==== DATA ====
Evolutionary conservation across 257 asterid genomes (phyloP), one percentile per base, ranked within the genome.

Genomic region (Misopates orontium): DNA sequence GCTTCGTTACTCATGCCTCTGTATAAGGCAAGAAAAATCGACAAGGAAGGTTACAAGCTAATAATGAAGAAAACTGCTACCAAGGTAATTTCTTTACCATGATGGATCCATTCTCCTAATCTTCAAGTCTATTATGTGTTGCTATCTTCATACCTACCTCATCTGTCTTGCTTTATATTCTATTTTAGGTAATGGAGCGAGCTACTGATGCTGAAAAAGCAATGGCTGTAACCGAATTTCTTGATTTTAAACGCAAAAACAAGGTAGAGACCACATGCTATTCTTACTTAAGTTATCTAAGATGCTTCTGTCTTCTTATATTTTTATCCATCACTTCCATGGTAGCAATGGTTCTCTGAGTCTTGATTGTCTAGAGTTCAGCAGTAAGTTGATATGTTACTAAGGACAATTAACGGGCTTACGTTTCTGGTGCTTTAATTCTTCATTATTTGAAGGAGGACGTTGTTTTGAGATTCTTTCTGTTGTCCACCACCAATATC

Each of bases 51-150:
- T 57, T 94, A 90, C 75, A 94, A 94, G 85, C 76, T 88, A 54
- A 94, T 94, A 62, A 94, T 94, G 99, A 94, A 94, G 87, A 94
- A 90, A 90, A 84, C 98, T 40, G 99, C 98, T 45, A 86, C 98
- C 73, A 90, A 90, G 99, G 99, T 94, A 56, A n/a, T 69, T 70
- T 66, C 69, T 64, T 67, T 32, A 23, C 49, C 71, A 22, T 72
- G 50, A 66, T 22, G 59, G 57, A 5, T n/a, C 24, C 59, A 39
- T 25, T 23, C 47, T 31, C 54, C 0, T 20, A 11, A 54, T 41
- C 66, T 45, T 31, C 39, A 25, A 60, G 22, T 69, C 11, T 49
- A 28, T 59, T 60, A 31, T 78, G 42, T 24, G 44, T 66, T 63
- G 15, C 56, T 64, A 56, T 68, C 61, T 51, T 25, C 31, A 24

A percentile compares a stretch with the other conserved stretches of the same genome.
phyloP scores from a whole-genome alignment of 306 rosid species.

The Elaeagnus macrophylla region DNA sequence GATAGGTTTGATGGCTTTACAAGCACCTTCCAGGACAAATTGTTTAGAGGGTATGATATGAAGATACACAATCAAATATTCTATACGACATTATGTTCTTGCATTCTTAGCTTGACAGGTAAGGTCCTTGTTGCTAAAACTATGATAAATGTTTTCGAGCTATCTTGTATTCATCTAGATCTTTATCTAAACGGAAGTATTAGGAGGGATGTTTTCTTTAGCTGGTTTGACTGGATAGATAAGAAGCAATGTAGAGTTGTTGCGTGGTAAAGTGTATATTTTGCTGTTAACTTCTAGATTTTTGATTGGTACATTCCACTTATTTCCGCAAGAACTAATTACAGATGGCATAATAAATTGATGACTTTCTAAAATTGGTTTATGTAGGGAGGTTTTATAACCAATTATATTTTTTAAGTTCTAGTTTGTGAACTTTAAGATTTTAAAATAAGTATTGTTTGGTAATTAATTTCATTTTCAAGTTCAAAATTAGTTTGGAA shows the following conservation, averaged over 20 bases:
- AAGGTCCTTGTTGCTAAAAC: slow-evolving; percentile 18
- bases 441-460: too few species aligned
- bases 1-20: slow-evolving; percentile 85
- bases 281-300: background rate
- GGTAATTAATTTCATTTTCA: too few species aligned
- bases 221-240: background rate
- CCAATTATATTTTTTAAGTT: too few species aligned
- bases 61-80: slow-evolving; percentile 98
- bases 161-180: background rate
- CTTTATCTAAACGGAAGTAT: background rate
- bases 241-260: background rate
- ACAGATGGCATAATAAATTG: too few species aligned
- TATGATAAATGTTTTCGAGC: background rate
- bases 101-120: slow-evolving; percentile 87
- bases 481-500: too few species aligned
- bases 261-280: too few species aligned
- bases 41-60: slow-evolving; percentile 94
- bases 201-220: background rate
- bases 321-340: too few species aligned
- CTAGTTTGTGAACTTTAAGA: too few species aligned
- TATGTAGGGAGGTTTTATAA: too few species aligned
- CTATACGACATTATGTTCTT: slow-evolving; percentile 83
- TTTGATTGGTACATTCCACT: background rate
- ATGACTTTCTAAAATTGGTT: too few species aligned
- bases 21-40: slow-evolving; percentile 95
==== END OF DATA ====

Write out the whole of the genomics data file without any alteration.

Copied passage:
Evolutionary conservation across 257 asterid genomes (phyloP), one percentile per base, ranked within the genome.

Genomic region (Misopates orontium): DNA sequence GCTTCGTTACTCATGCCTCTGTATAAGGCAAGAAAAATCGACAAGGAAGGTTACAAGCTAATAATGAAGAAAACTGCTACCAAGGTAATTTCTTTACCATGATGGATCCATTCTCCTAATCTTCAAGTCTATTATGTGTTGCTATCTTCATACCTACCTCATCTGTCTTGCTTTATATTCTATTTTAGGTAATGGAGCGAGCTACTGATGCTGAAAAAGCAATGGCTGTAACCGAATTTCTTGATTTTAAACGCAAAAACAAGGTAGAGACCACATGCTATTCTTACTTAAGTTATCTAAGATGCTTCTGTCTTCTTATATTTTTATCCATCACTTCCATGGTAGCAATGGTTCTCTGAGTCTTGATTGTCTAGAGTTCAGCAGTAAGTTGATATGTTACTAAGGACAATTAACGGGCTTACGTTTCTGGTGCTTTAATTCTTCATTATTTGAAGGAGGACGTTGTTTTGAGATTCTTTCTGTTGTCCACCACCAATATC

Each of bases 51-150:
- T 57, T 94, A 90, C 75, A 94, A 94, G 85, C 76, T 88, A 54
- A 94, T 94, A 62, A 94, T 94, G 99, A 94, A 94, G 87, A 94
- A 90, A 90, A 84, C 98, T 40, G 99, C 98, T 45, A 86, C 98
- C 73, A 90, A 90, G 99, G 99, T 94, A 56, A n/a, T 69, T 70
- T 66, C 69, T 64, T 67, T 32, A 23, C 49, C 71, A 22, T 72
- G 50, A 66, T 22, G 59, G 57, A 5, T n/a, C 24, C 59, A 39
- T 25, T 23, C 47, T 31, C 54, C 0, T 20, A 11, A 54, T 41
- C 66, T 45, T 31, C 39, A 25, A 60, G 22, T 69, C 11, T 49
- A 28, T 59, T 60, A 31, T 78, G 42, T 24, G 44, T 66, T 63
- G 15, C 56, T 64, A 56, T 68, C 61, T 51, T 25, C 31, A 24

A percentile compares a stretch with the other conserved stretches of the same genome.
phyloP scores from a whole-genome alignment of 306 rosid species.

The Elaeagnus macrophylla region DNA sequence GATAGGTTTGATGGCTTTACAAGCACCTTCCAGGACAAATTGTTTAGAGGGTATGATATGAAGATACACAATCAAATATTCTATACGACATTATGTTCTTGCATTCTTAGCTTGACAGGTAAGGTCCTTGTTGCTAAAACTATGATAAATGTTTTCGAGCTATCTTGTATTCATCTAGATCTTTATCTAAACGGAAGTATTAGGAGGGATGTTTTCTTTAGCTGGTTTGACTGGATAGATAAGAAGCAATGTAGAGTTGTTGCGTGGTAAAGTGTATATTTTGCTGTTAACTTCTAGATTTTTGATTGGTACATTCCACTTATTTCCGCAAGAACTAATTACAGATGGCATAATAAATTGATGACTTTCTAAAATTGGTTTATGTAGGGAGGTTTTATAACCAATTATATTTTTTAAGTTCTAGTTTGTGAACTTTAAGATTTTAAAATAAGTATTGTTTGGTAATTAATTTCATTTTCAAGTTCAAAATTAGTTTGGAA shows the following conservation, averaged over 20 bases:
- AAGGTCCTTGTTGCTAAAAC: slow-evolving; percentile 18
- bases 441-460: too few species aligned
- bases 1-20: slow-evolving; percentile 85
- bases 281-300: background rate
- GGTAATTAATTTCATTTTCA: too few species aligned
- bases 221-240: background rate
- CCAATTATATTTTTTAAGTT: too few species aligned
- bases 61-80: slow-evolving; percentile 98
- bases 161-180: background rate
- CTTTATCTAAACGGAAGTAT: background rate
- bases 241-260: background rate
- ACAGATGGCATAATAAATTG: too few species aligned
- TATGATAAATGTTTTCGAGC: background rate
- bases 101-120: slow-evolving; percentile 87
- bases 481-500: too few species aligned
- bases 261-280: too few species aligned
- bases 41-60: slow-evolving; percentile 94
- bases 201-220: background rate
- bases 321-340: too few species aligned
- CTAGTTTGTGAACTTTAAGA: too few species aligned
- TATGTAGGGAGGTTTTATAA: too few species aligned
- CTATACGACATTATGTTCTT: slow-evolving; percentile 83
- TTTGATTGGTACATTCCACT: background rate
- ATGACTTTCTAAAATTGGTT: too few species aligned
- bases 21-40: slow-evolving; percentile 95